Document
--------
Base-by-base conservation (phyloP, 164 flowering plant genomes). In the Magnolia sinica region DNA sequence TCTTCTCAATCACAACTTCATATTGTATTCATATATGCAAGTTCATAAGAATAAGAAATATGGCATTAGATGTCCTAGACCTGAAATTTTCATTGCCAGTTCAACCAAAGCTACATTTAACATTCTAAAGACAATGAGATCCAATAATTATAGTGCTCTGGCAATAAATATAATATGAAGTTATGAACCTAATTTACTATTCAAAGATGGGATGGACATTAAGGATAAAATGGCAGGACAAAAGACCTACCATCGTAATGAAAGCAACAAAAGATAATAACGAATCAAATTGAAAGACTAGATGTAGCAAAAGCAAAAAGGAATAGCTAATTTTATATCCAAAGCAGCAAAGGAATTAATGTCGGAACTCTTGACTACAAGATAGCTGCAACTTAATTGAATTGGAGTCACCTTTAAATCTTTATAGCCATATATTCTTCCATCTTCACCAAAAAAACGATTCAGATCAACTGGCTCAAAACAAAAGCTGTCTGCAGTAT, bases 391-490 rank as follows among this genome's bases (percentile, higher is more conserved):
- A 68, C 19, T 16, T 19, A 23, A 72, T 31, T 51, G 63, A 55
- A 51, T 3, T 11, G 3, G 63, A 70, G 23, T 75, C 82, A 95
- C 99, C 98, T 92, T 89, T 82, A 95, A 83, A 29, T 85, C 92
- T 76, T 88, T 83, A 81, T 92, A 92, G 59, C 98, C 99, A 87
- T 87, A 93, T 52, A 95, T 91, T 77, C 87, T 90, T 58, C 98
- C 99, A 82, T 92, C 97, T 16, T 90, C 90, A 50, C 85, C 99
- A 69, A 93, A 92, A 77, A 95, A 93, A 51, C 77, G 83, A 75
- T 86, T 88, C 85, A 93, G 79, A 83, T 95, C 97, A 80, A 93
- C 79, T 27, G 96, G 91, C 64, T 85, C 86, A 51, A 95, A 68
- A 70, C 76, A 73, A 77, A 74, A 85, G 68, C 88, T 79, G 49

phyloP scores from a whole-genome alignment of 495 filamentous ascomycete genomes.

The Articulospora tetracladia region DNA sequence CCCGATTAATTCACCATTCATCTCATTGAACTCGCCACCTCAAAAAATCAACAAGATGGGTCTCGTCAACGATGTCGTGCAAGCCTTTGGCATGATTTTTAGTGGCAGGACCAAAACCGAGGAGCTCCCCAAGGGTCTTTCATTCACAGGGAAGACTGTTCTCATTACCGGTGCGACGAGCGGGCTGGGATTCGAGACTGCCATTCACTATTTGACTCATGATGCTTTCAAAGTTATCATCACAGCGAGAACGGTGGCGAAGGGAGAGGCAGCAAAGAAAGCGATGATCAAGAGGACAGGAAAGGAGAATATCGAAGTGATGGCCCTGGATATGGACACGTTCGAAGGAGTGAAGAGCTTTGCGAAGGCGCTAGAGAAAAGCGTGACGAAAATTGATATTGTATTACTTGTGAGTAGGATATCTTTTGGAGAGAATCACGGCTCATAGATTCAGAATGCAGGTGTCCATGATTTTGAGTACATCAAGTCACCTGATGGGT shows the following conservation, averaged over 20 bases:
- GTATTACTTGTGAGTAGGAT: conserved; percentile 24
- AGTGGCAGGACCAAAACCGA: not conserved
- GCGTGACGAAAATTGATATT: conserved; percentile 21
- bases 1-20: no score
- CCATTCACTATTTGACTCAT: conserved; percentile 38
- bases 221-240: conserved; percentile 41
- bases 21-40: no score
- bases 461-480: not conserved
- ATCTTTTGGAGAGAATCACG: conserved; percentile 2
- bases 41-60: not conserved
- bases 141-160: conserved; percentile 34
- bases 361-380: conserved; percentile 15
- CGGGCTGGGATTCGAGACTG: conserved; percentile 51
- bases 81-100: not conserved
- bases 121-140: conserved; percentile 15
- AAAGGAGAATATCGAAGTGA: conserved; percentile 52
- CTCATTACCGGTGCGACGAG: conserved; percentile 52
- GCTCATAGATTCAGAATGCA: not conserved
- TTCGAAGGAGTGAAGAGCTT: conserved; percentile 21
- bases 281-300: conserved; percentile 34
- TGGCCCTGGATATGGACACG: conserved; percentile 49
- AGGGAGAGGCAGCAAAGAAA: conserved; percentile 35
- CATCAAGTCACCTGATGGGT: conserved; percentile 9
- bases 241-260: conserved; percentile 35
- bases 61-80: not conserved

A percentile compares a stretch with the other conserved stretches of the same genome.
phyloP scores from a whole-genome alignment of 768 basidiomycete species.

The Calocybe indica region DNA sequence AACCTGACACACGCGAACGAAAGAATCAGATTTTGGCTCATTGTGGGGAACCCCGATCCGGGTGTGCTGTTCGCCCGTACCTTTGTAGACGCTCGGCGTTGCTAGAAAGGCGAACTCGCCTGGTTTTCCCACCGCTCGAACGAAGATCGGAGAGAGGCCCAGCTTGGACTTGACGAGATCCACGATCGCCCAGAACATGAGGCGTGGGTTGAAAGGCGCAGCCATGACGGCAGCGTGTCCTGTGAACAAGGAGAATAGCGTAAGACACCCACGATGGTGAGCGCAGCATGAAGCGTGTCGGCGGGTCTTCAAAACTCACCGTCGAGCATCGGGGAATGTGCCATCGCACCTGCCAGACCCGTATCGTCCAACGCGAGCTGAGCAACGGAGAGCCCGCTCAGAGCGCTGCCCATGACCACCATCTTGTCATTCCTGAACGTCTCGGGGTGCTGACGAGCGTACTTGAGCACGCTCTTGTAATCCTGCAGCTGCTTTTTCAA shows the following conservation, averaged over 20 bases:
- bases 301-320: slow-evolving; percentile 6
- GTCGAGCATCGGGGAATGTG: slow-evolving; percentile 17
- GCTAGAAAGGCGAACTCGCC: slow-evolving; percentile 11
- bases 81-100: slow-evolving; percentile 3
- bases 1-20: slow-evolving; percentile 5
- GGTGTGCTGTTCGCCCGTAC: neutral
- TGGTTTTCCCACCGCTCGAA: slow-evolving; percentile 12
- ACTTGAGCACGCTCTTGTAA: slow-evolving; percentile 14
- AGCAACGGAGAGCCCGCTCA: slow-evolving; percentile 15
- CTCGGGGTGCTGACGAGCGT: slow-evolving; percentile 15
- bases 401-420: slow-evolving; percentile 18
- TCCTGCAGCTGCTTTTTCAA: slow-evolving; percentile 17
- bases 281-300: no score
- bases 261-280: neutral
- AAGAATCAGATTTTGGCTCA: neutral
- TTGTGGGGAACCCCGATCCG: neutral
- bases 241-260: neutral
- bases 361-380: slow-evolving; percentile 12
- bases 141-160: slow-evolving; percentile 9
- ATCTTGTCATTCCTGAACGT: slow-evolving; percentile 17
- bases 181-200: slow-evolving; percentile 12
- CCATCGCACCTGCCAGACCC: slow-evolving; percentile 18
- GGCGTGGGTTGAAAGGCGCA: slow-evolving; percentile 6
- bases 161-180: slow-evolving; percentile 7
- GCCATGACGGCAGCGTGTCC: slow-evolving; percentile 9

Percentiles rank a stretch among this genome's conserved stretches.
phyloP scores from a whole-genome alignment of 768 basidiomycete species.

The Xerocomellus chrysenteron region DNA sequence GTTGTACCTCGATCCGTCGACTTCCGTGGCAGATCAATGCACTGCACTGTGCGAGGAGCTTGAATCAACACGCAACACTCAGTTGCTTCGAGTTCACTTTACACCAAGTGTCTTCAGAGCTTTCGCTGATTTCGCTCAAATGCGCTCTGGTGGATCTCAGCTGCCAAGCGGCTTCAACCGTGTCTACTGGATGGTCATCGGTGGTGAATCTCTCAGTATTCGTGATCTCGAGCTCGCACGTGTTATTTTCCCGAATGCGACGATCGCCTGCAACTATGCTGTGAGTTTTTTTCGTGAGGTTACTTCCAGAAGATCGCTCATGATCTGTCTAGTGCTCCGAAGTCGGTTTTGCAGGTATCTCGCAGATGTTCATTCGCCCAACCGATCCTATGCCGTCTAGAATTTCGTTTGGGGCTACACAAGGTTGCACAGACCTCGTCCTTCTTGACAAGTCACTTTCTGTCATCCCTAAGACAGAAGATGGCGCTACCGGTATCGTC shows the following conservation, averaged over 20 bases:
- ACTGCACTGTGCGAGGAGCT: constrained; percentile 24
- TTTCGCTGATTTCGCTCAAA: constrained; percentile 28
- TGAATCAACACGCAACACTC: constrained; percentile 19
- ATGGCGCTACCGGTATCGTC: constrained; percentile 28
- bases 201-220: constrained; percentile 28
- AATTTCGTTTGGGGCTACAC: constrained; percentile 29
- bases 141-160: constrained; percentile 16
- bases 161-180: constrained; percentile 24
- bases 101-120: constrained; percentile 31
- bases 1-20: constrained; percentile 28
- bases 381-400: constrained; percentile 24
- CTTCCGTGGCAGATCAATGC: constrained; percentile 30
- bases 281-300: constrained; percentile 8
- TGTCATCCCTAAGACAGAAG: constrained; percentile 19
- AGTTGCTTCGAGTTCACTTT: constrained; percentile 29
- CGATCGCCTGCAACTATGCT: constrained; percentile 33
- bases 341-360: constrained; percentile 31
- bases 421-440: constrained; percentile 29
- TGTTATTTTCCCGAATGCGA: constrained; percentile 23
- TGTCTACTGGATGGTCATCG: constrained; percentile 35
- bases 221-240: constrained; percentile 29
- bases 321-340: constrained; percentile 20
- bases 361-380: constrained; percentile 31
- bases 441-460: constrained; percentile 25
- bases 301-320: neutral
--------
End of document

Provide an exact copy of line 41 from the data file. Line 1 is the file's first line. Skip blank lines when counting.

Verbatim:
The Calocybe indica region DNA sequence AACCTGACACACGCGAACGAAAGAATCAGATTTTGGCTCATTGTGGGGAACCCCGATCCGGGTGTGCTGTTCGCCCGTACCTTTGTAGACGCTCGGCGTTGCTAGAAAGGCGAACTCGCCTGGTTTTCCCACCGCTCGAACGAAGATCGGAGAGAGGCCCAGCTTGGACTTGACGAGATCCACGATCGCCCAGAACATGAGGCGTGGGTTGAAAGGCGCAGCCATGACGGCAGCGTGTCCTGTGAACAAGGAGAATAGCGTAAGACACCCACGATGGTGAGCGCAGCATGAAGCGTGTCGGCGGGTCTTCAAAACTCACCGTCGAGCATCGGGGAATGTGCCATCGCACCTGCCAGACCCGTATCGTCCAACGCGAGCTGAGCAACGGAGAGCCCGCTCAGAGCGCTGCCCATGACCACCATCTTGTCATTCCTGAACGTCTCGGGGTGCTGACGAGCGTACTTGAGCACGCTCTTGTAATCCTGCAGCTGCTTTTTCAA shows the following conservation, averaged over 20 bases: